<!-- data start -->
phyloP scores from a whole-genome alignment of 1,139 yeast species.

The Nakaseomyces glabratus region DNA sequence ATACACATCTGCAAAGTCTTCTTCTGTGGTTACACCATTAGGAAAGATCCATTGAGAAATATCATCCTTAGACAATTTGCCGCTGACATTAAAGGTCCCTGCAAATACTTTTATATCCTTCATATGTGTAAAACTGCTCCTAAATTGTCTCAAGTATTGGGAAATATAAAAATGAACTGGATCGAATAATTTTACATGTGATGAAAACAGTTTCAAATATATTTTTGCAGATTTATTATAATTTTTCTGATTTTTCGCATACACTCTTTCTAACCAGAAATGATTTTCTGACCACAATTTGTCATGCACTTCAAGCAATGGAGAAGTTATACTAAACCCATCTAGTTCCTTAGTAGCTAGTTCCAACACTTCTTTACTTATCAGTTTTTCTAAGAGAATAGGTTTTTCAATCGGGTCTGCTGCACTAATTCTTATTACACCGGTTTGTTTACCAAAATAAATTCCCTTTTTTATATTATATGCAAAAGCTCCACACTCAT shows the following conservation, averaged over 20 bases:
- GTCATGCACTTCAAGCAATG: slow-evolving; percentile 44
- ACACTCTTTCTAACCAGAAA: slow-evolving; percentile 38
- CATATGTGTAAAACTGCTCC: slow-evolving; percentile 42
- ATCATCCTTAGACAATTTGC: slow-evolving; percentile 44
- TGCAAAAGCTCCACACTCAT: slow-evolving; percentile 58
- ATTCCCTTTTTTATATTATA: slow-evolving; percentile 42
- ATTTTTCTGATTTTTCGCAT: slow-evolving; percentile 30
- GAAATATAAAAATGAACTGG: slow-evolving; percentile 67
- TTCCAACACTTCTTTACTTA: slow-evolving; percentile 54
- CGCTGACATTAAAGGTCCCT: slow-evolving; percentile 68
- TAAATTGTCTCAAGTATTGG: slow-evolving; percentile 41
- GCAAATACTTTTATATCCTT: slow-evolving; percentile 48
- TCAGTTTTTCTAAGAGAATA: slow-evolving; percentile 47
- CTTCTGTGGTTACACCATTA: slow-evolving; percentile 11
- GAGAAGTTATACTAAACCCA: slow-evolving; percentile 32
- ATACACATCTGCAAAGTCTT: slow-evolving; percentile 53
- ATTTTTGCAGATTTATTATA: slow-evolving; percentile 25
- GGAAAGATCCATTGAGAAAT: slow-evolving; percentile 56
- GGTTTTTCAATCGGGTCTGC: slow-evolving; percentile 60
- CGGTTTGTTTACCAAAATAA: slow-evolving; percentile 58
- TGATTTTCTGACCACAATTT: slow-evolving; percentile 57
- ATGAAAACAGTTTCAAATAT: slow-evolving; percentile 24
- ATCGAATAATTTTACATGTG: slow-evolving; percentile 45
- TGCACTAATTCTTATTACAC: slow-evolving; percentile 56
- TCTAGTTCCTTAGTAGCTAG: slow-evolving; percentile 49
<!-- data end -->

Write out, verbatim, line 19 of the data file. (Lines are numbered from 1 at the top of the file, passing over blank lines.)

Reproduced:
- ATTTTTGCAGATTTATTATA: slow-evolving; percentile 25